Info-tech

NCLT permits UVARCL to transfer right of use of spectrum

Rajesh Kurup Mumbai | Updated on June 18, 2020 Published on June 18, 2020

The National Company Law Tribunal (NCLT)-Mumbai, which approved the takeover of the defunct Aircel, has permitted UV Asset Reconstruction Company Ltd (UVARCL) to transfer or sell spectrum.

The tribunal, granting the request to transfer spectrum rights, said that the Department of Telecommunications (DoT) was represented in all meetings of the Committee of Creditors (CoC) from the third meeting onwards.

The CoC had earlier sought permission for usage of spectrum by a buyer “free of any encumbrance”. It also sought implementation of the resolution plan for fibre and other assets held by Aircel.

“…and that the Resolution Plan (RP) was also considered in their presence and no objection has been raised thereon,” the NCLT said in its order.

The CoC had earlier sought permission for usage of spectrum by a buyer “free of any encumbrance”.

Aircel has spectrum in the 900 MHz, 1,800 MHz and 2,100 MHz frequencies across the Mumbai, Delhi, Karnataka, Andhra Pradesh, Rajasthan and Tamil Nadu circles. These are valid till 2026.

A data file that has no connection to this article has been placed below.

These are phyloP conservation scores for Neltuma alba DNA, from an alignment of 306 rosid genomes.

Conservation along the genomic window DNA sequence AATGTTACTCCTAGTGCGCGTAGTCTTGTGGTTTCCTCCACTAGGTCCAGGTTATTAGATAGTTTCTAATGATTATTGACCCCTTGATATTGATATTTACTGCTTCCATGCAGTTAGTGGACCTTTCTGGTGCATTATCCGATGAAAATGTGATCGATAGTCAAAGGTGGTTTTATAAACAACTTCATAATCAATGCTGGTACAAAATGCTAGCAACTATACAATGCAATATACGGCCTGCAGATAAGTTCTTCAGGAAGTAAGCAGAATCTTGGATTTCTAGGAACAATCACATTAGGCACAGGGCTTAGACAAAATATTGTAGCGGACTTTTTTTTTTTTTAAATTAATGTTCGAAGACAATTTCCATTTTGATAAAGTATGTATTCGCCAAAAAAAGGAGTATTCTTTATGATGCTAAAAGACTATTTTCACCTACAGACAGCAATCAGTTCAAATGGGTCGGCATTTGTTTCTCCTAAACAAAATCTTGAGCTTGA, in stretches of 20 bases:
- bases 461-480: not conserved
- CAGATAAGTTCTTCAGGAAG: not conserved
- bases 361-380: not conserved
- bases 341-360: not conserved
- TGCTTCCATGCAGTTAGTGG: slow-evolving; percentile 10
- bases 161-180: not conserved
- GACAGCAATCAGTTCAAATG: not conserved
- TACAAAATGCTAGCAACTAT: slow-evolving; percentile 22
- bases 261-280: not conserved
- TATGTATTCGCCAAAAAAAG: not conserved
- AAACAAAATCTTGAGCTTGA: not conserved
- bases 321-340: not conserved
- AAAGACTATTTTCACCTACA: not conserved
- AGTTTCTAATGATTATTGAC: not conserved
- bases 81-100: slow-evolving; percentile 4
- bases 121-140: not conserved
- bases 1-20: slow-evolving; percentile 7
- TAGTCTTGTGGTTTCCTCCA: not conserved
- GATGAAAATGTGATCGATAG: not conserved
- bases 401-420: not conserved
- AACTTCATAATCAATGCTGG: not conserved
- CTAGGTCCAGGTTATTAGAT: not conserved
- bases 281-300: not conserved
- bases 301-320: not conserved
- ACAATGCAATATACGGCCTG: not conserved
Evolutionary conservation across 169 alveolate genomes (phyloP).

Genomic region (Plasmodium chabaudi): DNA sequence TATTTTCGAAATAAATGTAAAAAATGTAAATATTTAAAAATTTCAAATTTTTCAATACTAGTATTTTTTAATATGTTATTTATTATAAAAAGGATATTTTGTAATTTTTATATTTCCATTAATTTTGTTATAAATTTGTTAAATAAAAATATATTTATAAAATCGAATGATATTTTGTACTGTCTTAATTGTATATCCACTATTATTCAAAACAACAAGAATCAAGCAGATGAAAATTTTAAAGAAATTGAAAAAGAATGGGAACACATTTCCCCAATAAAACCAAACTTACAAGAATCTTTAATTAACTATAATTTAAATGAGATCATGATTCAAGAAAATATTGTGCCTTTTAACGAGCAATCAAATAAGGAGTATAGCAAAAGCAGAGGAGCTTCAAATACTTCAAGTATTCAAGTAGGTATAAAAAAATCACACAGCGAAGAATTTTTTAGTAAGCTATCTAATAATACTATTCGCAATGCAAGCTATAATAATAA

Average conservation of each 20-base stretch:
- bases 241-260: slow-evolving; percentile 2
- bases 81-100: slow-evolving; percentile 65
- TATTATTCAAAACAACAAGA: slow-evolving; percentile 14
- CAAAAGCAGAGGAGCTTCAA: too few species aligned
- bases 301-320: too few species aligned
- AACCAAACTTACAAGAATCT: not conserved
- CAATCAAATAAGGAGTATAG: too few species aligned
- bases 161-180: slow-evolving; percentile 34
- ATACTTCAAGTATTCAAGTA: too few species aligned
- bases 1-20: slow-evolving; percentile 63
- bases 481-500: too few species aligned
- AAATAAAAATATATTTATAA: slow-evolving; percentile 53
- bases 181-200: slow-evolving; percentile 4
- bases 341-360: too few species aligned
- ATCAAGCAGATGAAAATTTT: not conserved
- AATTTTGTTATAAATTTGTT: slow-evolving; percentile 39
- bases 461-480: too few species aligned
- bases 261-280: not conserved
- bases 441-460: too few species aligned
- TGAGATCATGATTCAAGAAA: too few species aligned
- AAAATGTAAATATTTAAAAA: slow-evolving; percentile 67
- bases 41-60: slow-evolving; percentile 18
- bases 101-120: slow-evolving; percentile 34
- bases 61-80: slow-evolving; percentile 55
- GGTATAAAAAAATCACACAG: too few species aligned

On June 9, the tribunal had approved the takeover of Aircel’s assets by UVARCL.

READ: UVARCL gets NCLT nod to take over Aircel

Aircel, which owes about ₹20,000 crore to a clutch of 12 financial institutions, was being managed by an RP. In May 2019, the creditors of beleaguered telecom operator Aircel had approved the partial liquidation of the company, which did not include its bulk SMS and enterprise businesses.

Lenders’ chart

State Bank of India has the biggest exposure of 36.6 per cent, followed by Punjab National Bank at 15.1 per cent, China Development Bank Corporation: 13.7 per cent and Bank of Baroda: 10.5 per cent. Canara Bank, Nordic Investment Bank, AB Svensk Exportkredit, Exim Bank and Syndicate Bank are the other lenders to Aircel.

On February 27, 2018, Aircel filed for bankruptcy protection with the NCLT in Mumbai after its Malaysian promoter Maxis Communications decided against pumping additional funds into the company. The tribunal admitted Aircel’s application on March 12, 2018, and appointed the Resolution Professional (RP).

In April last year, Maxis Communications infused an additional ₹95 crore in Aircel to enable the telecom operator to pay salaries and meet certain expenses. The move — which was more of a goodwill gesture than an investment — came after the Malaysian parent declined in February to provide any more funds.

ALSO READ: Maxis gives Rs 95 crore to Aircel to pay staff salary

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Published on June 18, 2020
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